David Foster Wallace tells this story; “There are these two young fish swimming along and they happen to meet an older fish swimming the other way, who nods at them and says “Morning, boys. How’s the water?” And the two young fish swim on for a bit, and then eventually one of them looks over at the other and goes “What the heck is water?”
The basic premise of “An Other Kingdom” by Walter Brueggemann, Peter Block & John McKnight is that the consumer kingdom – what they call the Free Market Consumer Ideology – is the water we are swimming in and don’t even realize it.
What makes this book so challenging is that it questions our entire worldview – and does not do so gently. The authors don’t take time and develop nuances. They simply get out the jackhammer and start tearing things apart. And for this reason I think most readers will have a defensive reaction when reading it (possibly even this summary) – it is only upon reflection that anyone might start to consider the truth behind the arguments.
The basic premise is we have come to fully accept what the authors call the Free Market Consumer Ideology in our lives and society. We believe there should be very few constraints on individuals and institutions. We should be free to do business as it suits us. How we buy and sell is a first priority. Our ability to acquire things, sell things, and make money is of utmost concern and needs to be defended with force if necessary. Our capacity to purchase is a measure of our individual and corporate success.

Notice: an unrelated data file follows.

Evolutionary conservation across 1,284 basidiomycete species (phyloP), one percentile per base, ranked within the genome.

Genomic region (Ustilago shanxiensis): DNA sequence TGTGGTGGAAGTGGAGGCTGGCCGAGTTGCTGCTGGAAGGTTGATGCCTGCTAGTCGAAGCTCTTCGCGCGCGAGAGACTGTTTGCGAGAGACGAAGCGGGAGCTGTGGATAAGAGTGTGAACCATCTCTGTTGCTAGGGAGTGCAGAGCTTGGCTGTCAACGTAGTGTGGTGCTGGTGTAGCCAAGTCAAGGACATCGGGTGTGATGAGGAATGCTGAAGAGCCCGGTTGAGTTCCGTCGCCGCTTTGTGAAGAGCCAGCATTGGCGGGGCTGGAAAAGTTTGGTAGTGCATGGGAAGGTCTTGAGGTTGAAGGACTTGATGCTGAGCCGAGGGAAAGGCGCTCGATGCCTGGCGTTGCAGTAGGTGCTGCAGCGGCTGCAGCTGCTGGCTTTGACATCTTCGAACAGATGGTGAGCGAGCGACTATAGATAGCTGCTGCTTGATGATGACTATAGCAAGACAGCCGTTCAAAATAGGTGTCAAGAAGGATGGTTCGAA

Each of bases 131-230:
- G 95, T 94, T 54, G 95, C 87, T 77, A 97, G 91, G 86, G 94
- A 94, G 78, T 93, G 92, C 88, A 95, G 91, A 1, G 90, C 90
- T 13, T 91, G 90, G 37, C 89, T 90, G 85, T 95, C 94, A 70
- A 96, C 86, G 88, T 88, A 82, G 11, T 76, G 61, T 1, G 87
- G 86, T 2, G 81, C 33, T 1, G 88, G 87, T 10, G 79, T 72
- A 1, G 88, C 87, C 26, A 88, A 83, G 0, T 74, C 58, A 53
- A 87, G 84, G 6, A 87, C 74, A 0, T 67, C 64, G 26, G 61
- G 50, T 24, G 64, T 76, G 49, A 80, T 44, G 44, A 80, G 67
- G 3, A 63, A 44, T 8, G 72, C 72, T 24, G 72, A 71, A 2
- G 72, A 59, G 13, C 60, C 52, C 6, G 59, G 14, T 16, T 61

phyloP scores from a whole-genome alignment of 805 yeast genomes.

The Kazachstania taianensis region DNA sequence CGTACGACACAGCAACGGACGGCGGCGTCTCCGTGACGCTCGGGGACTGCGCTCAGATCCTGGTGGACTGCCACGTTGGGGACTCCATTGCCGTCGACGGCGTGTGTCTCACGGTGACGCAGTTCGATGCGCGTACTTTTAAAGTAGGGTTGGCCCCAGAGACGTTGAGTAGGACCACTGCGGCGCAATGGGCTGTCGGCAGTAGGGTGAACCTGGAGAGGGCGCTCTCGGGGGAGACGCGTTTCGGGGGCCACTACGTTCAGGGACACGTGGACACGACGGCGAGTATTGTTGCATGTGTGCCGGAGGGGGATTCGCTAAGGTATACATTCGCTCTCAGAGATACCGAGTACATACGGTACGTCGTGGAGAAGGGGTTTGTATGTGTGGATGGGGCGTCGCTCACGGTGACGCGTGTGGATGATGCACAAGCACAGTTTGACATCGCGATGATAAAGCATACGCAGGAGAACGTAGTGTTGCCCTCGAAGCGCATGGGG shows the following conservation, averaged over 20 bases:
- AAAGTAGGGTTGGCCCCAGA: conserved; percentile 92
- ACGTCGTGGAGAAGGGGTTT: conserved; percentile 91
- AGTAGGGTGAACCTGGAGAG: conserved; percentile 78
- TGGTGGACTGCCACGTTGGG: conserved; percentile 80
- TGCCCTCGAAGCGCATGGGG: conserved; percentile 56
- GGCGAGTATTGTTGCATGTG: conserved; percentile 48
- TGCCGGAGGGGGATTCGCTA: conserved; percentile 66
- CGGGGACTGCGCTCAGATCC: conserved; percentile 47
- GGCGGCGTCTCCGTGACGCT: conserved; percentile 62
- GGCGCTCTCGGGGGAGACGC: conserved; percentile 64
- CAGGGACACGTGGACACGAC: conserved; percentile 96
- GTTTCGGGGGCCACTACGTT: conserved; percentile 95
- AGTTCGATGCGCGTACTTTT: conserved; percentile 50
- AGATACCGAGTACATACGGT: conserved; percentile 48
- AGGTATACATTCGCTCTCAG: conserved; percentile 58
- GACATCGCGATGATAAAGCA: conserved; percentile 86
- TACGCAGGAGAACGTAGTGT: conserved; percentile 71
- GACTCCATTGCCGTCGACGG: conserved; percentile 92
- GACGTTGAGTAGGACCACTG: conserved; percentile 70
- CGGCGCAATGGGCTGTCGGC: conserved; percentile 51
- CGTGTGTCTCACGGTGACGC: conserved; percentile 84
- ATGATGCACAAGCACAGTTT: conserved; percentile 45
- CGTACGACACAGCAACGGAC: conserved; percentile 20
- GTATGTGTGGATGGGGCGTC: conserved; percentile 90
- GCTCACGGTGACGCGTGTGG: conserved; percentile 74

Economic activity has become the first priority of most individuals, institutions, and nations. We have lost a sense of “neighbourliness” and the sense of working for the common good. It is my (or, in the case of a nation, our) economic well-being that is crucial – not the collective well-being. The public/common good has been replaced with concern for private/individual rights and as a result we begin to think in terms of scarcity, speed, certainty, and perfection.
Scarcity is the belief there is never enough to go around. The market values what is scarce and so economies are created to control supplies both to increase pricing (revenues) or to ration what exists because it is thought there isn’t enough to go around. When this is done, we must compete to determine the winners and success is measured by being able to obtain ____ (insert whatever). No matter how much we obtain, it is never enough because there is always someone else with something we desire and can’t have.
Certainty and perfection promise a world of predictability and safety. Every “problem” can be solved if we just strive hard enough to find an answer. As a result we can remove surprise from our lives. Not knowing what will happen tomorrow or the next day is something we cannot tolerate and so we create systems to manage as much uncertainty as we possibly can. Faith and trust are removed from our daily lives.
Speed is key. We want to get things done as quickly as possible and so “I have no time” has become one of the biggest barriers to creating the relationships that result in care for one’s neighbours.
Opposed to these realities of the Free Market Consumer Ideology are the neighbourly beliefs in abundance, mystery, fallibility, and grief.
To believe in abundance is to believe we have enough. We can stop concerning ourselves with a pursuit for more than we need and instead look for ways to ensure the community (our neighbourhood for example) has enough for everyone to be cared for. This will mean we need to stop being so concerned with “more” and instead be satisfied with “enough”.